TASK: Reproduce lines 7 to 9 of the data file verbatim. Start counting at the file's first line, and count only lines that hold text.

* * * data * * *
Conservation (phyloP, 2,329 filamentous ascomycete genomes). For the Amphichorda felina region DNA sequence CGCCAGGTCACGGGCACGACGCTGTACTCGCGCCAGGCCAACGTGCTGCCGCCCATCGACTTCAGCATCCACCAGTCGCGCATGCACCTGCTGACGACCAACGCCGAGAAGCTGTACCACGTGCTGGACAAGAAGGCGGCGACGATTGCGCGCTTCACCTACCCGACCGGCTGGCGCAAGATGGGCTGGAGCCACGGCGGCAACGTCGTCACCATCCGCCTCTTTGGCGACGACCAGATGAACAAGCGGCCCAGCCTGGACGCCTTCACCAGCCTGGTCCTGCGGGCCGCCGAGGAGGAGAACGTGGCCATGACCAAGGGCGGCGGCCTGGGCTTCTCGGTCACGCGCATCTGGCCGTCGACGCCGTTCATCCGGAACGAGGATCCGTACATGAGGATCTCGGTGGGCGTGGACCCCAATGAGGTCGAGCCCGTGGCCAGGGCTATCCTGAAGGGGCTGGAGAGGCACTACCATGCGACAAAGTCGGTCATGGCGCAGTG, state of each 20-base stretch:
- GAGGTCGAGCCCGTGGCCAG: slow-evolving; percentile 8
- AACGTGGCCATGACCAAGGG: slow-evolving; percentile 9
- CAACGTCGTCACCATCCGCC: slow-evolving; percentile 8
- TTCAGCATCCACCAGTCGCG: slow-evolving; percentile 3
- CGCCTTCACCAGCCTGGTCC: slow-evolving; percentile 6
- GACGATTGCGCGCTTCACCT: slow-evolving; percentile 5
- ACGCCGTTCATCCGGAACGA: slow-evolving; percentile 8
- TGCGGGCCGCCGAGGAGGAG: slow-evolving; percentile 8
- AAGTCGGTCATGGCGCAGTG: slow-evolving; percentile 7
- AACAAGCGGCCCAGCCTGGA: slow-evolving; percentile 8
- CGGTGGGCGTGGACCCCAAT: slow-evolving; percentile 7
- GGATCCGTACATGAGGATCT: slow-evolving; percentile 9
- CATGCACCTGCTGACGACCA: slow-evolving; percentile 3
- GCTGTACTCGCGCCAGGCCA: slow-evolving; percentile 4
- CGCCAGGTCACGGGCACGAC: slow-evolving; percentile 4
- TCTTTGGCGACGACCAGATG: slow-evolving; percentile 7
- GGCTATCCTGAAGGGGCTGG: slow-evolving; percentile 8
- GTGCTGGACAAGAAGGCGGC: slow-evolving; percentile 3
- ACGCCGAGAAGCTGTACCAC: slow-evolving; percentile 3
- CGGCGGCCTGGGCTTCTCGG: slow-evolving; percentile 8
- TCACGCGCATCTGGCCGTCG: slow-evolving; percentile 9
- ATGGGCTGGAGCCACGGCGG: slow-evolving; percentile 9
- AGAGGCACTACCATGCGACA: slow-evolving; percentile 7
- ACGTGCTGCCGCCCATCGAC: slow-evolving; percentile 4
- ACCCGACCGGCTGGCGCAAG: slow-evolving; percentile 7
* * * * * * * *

- GACGATTGCGCGCTTCACCT: slow-evolving; percentile 5
- ACGCCGTTCATCCGGAACGA: slow-evolving; percentile 8
- TGCGGGCCGCCGAGGAGGAG: slow-evolving; percentile 8